A bit further along in the “commune” of Neffiès is an utterly charmant Moulin de Julien.
Many years ago there was a painter in the US who styled himself ‘the painter of light’. He painted overly saccharine and treacly sweet rural scenes. He never saw this place or he would have thrown down his brushes in utter disgust and got a job washing dishes at a local restaurant.
Seriously? The cart wheels wearing their way through the stone of the bridge have still left their tracks. Something there is about a pile of rocks … cannot but put me in mind of Mr. Frost:
I let my neighbor know beyond the hill;
And on a day we meet to walk the line
And set the wall between us once again.
We keep the wall between us as we go.
To each the boulders that have fallen to each.
And some are loaves and some so nearly balls.
The local students have been here working and rebuilding the walls and the reservoir. And what a reservoir it is! The stream is but a trickle this afternoon. It would work hard to fill the millpond overnight for the next day’s grinding.
Something there is that doesn’t love a wall,
That sends the frozen-ground-swell under it,
And spills the upper boulders in the sun,
And makes gaps even two can pass abreast…
… Before I built a wall I’d ask to know
What I was walling in or walling out,
And to whom I was like to give offence.
Something there is that doesn’t love a wall, ”
But in this case the purpose of the walls was clear: to keep out the damp, and the cold, the mice and the birds so the miller could ply his trade. Perhaps Mr. Frost could have added an ode about the something there that does not love a roof…
So perhaps instead of Mr. Frost, we should instead be thinking about Mr Ruskin: “John Ruskin (8 February 1819 – 20 January 1900) was the leading English art critic of the Victorian era, also an art patron, draughtsman, watercolourist, a prominent social thinker and philanthropist. He wrote on subjects ranging from geology to architecture, myth to ornithology, literature…” and his book(s) Stones of Venice whereby he details the architecture of her most serene, Venetia.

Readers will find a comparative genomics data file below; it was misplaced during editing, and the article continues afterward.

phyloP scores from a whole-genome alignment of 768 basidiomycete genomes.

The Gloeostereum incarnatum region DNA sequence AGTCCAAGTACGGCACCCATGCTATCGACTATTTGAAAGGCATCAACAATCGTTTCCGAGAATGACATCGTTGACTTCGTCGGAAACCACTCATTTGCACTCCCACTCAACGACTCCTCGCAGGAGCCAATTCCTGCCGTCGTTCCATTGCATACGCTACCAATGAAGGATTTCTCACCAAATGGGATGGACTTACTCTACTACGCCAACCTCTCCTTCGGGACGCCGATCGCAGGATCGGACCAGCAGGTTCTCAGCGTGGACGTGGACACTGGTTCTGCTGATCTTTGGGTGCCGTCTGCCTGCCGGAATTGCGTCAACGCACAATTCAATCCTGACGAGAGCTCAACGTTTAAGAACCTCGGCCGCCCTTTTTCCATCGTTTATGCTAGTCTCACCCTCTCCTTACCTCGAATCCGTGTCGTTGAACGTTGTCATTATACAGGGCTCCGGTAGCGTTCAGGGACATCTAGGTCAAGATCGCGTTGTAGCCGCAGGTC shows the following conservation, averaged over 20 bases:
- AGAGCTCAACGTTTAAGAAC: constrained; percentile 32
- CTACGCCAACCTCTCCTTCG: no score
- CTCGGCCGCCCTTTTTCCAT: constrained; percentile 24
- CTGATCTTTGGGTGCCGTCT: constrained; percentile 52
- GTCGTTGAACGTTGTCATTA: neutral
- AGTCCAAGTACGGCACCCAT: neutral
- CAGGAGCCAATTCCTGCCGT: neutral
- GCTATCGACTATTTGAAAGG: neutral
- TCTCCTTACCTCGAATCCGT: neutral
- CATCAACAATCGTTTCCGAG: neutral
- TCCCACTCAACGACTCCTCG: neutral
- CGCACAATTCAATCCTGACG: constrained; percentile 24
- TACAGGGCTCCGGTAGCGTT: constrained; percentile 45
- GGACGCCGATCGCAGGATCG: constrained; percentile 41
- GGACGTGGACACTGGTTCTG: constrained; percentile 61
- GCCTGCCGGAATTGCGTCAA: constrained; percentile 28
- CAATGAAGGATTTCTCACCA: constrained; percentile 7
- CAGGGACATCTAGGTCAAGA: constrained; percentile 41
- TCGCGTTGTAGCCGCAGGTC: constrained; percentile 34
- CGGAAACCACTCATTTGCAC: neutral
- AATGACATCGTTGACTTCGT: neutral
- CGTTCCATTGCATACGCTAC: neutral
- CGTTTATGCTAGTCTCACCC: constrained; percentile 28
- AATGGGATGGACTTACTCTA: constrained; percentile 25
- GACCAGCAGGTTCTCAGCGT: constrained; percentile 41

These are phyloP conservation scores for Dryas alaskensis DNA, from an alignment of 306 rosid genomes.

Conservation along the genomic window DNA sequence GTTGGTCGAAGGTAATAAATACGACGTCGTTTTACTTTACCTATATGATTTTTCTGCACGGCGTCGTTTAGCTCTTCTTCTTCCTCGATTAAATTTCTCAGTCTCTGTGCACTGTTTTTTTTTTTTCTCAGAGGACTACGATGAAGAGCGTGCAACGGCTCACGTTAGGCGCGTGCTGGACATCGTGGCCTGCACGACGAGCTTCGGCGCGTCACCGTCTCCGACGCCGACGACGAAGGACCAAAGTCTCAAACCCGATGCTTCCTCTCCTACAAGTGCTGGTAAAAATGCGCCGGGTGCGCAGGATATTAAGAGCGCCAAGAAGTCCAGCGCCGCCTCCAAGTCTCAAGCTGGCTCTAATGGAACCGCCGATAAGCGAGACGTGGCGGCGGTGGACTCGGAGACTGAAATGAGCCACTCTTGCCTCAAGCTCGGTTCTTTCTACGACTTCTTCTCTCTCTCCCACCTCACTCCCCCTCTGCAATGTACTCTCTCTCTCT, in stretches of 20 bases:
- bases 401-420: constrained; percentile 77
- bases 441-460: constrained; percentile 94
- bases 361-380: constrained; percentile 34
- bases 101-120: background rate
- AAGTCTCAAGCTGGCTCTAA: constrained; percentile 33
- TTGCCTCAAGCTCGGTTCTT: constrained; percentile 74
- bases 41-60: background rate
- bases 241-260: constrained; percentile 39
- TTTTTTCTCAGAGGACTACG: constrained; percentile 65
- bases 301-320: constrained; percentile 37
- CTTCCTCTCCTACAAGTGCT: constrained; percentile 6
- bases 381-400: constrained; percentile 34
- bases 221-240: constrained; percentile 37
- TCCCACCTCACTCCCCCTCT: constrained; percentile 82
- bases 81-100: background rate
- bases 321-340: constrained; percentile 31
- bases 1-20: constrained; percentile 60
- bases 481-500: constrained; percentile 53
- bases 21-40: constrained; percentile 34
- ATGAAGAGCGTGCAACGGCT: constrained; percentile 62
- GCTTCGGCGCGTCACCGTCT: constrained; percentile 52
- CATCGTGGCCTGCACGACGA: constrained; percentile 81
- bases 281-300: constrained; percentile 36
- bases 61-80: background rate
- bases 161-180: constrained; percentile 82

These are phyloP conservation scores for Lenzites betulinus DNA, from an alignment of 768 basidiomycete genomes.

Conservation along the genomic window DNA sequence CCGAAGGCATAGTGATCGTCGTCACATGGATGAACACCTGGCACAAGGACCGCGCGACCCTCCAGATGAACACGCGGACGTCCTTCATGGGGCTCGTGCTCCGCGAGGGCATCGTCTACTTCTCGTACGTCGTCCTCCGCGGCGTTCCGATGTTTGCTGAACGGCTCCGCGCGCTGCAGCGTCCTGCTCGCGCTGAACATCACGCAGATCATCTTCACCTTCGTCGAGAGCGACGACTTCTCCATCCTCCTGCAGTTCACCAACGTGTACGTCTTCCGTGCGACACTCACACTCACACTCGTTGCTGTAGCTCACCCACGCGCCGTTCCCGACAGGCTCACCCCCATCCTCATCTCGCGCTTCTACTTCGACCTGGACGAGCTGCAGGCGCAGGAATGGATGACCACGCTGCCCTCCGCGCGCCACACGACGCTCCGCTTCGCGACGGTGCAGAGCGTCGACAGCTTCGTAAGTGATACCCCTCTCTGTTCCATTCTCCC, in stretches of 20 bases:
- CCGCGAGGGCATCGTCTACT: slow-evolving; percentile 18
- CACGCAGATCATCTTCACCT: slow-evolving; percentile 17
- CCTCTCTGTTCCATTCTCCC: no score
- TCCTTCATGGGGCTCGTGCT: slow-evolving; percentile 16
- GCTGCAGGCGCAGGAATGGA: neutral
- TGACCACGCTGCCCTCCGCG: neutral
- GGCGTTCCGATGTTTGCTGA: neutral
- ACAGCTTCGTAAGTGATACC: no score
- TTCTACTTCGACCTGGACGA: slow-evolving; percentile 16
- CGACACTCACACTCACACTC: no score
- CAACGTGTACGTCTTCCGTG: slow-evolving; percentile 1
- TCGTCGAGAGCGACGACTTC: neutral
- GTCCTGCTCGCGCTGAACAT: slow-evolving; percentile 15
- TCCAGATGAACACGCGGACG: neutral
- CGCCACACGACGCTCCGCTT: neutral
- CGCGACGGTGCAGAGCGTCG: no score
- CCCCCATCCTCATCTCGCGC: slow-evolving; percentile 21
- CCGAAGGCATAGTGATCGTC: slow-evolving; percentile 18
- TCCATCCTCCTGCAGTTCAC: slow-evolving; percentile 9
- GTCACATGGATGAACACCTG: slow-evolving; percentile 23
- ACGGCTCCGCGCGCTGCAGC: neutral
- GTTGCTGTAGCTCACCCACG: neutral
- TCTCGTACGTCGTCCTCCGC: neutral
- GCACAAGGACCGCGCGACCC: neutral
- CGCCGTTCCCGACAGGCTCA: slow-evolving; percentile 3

We wonder if such a treatment could be done with the various stones of watermills. This is not high architecture, the builders of these places built for function as well as beauty. Somehow there is a lesson here for modern architects about buildings that survive in the most adverse of conditions. Certainly someone has written a thoughtful treatise on the matter … somewhere.
Down underneath there is modern piping. The city fathers have made it possible to run the basin dry to clean it out recently. We are given to understand, a tiny pico/micro turbine could fit here easily. However, there is no-one nearby who might make use of the electricity and our stop off here was for the sheer pleasure of our eyes.
But the shadows are growing longer. And a nearby round-about lets us know we are in a favored country, after all, anywhere they bring the famed bicycle race through must be favored indeed. Wonder if any of the many sightseer’s will stop off to take in a calm and sleepy watermill while they are here …